A second Turkish official insisted that “nobody can reasonably claim that we are an outlier in the alliance in any way” but said that “there are some allies that are insensitive to our vital and existential security concerns.”
Whether viewed as a disruptor or a facilitator, Turkey has been able to pull off its renegade role within NATO, a consensus-based organization, and even win concessions and influence.
In 2010, the alliance appointed a Turkish civil servant as assistant secretary general for defense policy and planning. NATO documents routinely underline the terror threat to the alliance — a nod to Ankara’s concerns.
Most other allies “wouldn’t want to be isolated, they wouldn’t want to be the bad guy,” said Jamie Shea, a former senior NATO official. Turkey, however, “doesn’t mind,” he added — it “gives Turkey enormous leverage and enormous power.”
The Sweden gambit
Ankara’s willingness to go it alone is now on full display as it holds up Sweden’s NATO bid.
Finland and Sweden applied for NATO membership together in May 2022. But Ankara raised concerns about the countries’ support for Kurdish groups and arms export restrictions.
In June, all three signed a deal committing Finland and Sweden to tighten their anti-terror laws, address Turkish extradition requests for terror suspects and clamp down on the Kurdistan Workers’ Party (PKK), a militant group that has fought the Turkish authorities.
But as the months passed and NATO officials began insisting the two countries had met their end of the deal, Turkey didn’t budge — arguing the progress was insufficient.
Experts say the delay is in part linked to domestic politics — Turkey will hold elections in May and tensions with Stockholm escalated after a Quran burning at a protest earlier this year. Turkey is also, they added, likely trying to squeeze the United States on issues like the blocked export of F-16 jets.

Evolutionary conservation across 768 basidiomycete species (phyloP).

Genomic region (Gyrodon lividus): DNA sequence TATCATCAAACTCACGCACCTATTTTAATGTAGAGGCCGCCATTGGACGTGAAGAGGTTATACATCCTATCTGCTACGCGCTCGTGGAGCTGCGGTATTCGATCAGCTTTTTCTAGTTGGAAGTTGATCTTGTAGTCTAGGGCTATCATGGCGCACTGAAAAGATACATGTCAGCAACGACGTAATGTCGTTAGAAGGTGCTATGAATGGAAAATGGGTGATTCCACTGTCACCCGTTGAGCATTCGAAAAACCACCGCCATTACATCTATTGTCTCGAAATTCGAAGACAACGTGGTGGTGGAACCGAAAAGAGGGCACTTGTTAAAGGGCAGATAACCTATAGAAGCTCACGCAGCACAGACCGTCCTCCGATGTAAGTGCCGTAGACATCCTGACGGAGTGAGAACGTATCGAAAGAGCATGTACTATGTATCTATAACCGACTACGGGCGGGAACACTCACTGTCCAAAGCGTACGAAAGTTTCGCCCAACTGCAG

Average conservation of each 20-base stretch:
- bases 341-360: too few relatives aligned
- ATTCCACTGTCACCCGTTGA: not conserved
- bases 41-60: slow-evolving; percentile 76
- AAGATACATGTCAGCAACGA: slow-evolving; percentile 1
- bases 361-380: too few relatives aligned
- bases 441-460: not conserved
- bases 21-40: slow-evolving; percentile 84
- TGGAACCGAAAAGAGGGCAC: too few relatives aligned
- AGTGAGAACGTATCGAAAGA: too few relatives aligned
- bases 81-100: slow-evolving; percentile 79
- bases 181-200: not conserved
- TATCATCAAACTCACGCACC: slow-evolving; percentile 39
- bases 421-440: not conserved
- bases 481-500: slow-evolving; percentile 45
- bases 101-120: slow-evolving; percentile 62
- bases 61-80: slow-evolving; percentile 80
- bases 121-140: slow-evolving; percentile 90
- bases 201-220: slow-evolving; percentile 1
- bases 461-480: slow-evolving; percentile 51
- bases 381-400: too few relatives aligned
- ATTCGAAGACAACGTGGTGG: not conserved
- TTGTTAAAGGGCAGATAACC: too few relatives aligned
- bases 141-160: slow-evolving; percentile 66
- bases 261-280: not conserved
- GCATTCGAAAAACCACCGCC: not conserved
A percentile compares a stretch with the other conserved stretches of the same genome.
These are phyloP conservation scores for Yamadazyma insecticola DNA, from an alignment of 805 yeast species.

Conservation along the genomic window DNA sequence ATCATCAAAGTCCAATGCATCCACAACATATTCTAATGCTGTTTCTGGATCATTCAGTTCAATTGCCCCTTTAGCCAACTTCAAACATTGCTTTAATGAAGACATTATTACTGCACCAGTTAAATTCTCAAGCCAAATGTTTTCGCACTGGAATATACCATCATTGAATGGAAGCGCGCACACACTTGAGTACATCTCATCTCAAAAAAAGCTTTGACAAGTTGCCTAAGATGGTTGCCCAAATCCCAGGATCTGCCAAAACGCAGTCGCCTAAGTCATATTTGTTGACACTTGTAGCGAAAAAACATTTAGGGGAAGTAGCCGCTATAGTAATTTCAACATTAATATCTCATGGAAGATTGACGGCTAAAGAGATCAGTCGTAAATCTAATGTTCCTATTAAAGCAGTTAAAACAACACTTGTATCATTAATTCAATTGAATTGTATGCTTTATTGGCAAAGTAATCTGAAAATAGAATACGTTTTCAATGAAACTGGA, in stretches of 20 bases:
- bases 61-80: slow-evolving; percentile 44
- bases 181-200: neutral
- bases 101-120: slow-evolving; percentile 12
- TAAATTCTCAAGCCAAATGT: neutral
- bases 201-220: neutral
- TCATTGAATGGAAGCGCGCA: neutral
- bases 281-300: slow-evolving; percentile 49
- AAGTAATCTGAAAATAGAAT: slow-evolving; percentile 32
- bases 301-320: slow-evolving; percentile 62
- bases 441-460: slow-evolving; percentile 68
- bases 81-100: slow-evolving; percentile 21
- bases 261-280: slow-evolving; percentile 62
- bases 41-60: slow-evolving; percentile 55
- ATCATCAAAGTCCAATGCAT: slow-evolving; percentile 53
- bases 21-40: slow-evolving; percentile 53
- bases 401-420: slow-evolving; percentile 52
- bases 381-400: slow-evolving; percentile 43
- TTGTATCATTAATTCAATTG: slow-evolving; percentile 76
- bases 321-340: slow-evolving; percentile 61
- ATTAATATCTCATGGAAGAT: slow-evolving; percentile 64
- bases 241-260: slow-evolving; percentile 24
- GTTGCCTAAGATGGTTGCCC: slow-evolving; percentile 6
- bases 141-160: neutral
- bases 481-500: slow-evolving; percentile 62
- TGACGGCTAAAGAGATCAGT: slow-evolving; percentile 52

Earlier this month, Erdoğan finally said his country would move ahead with Finland’s ratification — while leaving Sweden behind, at least for now.
“The Turkish idea of splitting the membership, and approving Finland was very smart,” said Aslı Aydıntaşbaş, a visiting fellow at the Brookings Institution who specializes in Turkish domestic and foreign policy. “I think it’s helped Turkey immensely to make a case that their opposition to Sweden isn’t done at Russia’s request, but it is to do with Turkey’s own interests and demands.”
There is widespread speculation within NATO that the Turkish parliament could sign off on Sweden’s bid after the country’s election. Ankara, Western officials and experts say, has no interest in dragging its feet forever. And Hungary — which has similarly yet to approve Swedish membership — is unlikely to block accession on its own.
In public, NATO officials had stressed for months that Turkey has legitimate concerns but that Sweden and Finland have done their part and deserve approval. In private, however, some officials have expressed annoyance — and not just at the Turkish leadership.
Stoltenberg’s “appeasement policy towards Erdoğan has failed,” said the first European diplomat.
But the NATO chief insists the alliance must take Turkish concerns seriously — and that he still hopes Sweden could become a member after Turkey’s planned May elections and before the alliance’s annual summit on July 11.
Turkish officials, meanwhile, say that their record shows they support NATO enlargement. “The moment we see Sweden fulfilling their commitments,” said the first Turkish official, “we will start the ratification process as we did with Finland.”
And there is a sense that despite qualms about Ankara’s behavior, its maverick foreign policy could come in handy down the road.
Peace talks in Ukraine are “not on the cards at the moment,” said Shea, the former senior NATO official. “But you know, when they come back, who’s gonna play the mediator? Is it going to be China or Turkey? I put my money on Turkey.”
Source : Politico